Saturday, 31 March 2012

Black Drum:


A close cousin of Redfish, Black Drum are aptly named for they somehow make a deep rattling noise when alarmed.  Amazingly this can often be heard or even felt in a boat.  A stealthy approach and good positioning by guide Chris Myers meant we could lay out long casts to reach a shoal of feeding drum.  And once hooked these highly prized fish punched well above their weight.  Anyone interested in experiencing the diverse fishing on offer in Florida should contact:


      ~Mr Machin beating the drum~                 ~Another hefty fish for John~

P1010478  P1010482

Wednesday, 28 March 2012

Bass Thumb:


Neither Peacock Bass and Largemouth Bass have teeth.  Yet their inner jaws are armed with a hard, rasp like surface which helps prevent their prey from escaping.  The best way to land both species is by hand, using your thumb.  You know when it’s been an eventful day as your digits suffer from what is commonly known in these parts as “bass thumb”…P1010295

        ~Handling a fish correctly~              ~The hard interior of a peacock bass~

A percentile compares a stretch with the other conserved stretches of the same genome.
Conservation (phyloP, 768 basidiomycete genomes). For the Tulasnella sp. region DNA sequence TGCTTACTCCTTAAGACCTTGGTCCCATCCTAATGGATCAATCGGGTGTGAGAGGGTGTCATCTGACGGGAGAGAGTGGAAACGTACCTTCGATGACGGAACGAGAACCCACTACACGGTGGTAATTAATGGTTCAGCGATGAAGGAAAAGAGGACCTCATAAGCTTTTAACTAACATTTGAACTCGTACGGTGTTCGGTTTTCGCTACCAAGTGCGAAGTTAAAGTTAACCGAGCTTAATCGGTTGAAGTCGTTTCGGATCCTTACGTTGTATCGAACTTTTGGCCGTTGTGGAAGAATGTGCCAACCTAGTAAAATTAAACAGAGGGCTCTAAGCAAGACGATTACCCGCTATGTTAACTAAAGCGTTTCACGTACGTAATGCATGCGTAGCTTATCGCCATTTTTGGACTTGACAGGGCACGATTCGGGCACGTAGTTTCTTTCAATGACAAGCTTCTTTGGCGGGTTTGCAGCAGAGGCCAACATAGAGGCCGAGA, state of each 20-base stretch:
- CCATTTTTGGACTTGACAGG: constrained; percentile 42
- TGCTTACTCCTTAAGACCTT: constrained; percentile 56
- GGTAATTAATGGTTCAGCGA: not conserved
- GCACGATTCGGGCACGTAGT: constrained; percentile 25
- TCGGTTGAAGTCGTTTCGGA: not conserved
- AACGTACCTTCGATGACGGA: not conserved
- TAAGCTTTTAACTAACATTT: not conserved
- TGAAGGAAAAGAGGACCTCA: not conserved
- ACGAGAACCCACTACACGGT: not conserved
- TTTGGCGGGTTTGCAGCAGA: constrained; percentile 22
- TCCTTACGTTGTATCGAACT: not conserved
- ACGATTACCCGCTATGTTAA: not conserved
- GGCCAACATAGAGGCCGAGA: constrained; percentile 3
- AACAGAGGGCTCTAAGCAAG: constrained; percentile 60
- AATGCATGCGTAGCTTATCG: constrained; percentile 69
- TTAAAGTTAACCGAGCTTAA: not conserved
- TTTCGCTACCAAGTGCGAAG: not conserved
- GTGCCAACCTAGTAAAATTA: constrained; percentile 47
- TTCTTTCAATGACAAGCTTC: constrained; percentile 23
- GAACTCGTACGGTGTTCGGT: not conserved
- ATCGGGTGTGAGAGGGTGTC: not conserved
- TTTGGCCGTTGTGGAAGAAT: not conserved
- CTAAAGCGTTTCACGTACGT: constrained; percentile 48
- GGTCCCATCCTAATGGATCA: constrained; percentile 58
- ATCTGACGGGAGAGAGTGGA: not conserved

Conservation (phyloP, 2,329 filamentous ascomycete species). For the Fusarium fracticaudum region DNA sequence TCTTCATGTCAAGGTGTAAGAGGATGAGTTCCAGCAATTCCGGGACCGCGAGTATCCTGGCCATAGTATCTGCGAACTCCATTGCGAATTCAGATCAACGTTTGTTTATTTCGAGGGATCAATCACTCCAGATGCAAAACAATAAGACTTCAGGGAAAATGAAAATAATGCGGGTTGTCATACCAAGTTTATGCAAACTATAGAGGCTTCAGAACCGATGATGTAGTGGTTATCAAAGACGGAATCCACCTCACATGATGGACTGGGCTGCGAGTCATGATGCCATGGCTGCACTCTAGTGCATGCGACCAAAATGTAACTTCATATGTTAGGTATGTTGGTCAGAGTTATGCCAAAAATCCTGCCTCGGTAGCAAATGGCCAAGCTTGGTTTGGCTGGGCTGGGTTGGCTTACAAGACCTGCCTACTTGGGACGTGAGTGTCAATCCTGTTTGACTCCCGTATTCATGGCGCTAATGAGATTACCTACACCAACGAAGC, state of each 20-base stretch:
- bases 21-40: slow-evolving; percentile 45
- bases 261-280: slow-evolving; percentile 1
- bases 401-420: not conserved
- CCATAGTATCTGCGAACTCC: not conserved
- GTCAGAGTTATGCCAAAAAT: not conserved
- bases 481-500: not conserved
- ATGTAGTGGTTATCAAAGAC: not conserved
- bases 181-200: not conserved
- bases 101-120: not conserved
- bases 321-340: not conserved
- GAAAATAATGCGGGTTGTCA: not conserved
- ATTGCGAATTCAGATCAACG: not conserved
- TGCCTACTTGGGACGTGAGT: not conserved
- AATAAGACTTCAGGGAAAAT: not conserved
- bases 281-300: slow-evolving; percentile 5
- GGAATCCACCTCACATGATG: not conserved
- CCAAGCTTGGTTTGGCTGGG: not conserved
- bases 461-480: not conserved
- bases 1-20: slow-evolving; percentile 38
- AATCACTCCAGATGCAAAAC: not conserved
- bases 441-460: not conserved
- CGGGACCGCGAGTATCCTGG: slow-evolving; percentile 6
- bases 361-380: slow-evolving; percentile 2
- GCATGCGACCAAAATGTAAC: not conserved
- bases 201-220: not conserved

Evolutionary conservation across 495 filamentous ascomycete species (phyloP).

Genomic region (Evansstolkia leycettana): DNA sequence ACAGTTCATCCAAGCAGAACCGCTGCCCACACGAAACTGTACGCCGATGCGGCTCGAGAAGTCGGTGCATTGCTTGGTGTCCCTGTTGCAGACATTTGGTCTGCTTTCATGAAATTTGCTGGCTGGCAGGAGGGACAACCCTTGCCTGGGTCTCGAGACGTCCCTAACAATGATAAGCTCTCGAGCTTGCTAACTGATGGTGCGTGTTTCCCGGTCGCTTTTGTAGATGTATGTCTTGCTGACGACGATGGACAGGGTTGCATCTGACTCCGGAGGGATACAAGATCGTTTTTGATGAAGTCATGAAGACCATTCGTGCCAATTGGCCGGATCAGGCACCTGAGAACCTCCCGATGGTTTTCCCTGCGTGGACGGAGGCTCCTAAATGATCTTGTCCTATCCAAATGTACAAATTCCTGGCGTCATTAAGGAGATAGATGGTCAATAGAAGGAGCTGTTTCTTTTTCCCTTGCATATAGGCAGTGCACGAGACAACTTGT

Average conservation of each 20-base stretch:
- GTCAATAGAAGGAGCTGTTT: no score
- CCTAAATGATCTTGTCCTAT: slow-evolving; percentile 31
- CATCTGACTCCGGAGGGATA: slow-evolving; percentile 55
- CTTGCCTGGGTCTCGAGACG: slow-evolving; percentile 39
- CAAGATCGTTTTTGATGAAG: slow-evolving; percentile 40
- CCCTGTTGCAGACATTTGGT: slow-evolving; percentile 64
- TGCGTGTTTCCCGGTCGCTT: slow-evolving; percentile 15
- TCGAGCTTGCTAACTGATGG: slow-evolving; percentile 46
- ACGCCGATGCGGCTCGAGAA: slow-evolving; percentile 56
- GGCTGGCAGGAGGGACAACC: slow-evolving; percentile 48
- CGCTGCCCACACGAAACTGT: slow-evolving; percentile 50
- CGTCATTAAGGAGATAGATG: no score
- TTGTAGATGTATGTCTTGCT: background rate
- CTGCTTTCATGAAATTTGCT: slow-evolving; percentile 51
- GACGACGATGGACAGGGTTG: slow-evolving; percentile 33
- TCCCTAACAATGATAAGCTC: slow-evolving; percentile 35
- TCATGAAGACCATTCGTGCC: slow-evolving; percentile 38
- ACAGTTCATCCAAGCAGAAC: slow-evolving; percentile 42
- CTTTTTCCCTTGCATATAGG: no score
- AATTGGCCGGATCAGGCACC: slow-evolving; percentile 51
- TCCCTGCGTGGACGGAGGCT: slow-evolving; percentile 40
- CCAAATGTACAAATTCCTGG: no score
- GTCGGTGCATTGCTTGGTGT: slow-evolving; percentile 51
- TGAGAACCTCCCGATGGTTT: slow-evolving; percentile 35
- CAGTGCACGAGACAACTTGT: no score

“Bass Thumb” a nice infliction to have…

Tuesday, 27 March 2012

Beating the Drum:


Redfish go by the other name of “red drum or drum” and whilst they may not boast the sleek lines of bonefish they are without question an excellent sporting fish.  Feeding on worm, shrimp, crabs and small baitfish, in shallow water tails and dorsal fins betray their presence.  We headed into the Everglades searching for tailing fish and found them in abundance.  Spooky they may have P1010519been, yet a carefully placed cast encouraged them to turn and snaffle our flies.  Hooked fish didn’t yield easily so beating them drums took patience and skill.  Of course, we lost our share of fish too…









~A Redfish comes to hand on an inshore lagoon for John~















                 ~Nearly There~








~Drums like this are the pride and joy on Florida flats~


Monday, 26 March 2012

Aptly Named


Black Bass are more commonly referred to as “Largemouth Bass”.  Found throughout Florida this voracious predator is aptly named as their gaping jaws allow them to tackle all manner of prey including; frogs, fish, lizards, small snakes, mice and other rodents. Fly Fish Florida’s John Machin and I tried our luck on one of the many waterways that crisscross the state.  Using poppers and other surface lures are efforts were rewarded with a string of hard fighting fish. Up close, a decent specimen has a mouth that resembles a bucket.  Best of all not only do these revered fish pull hard they smash into your fly like no tomorrow.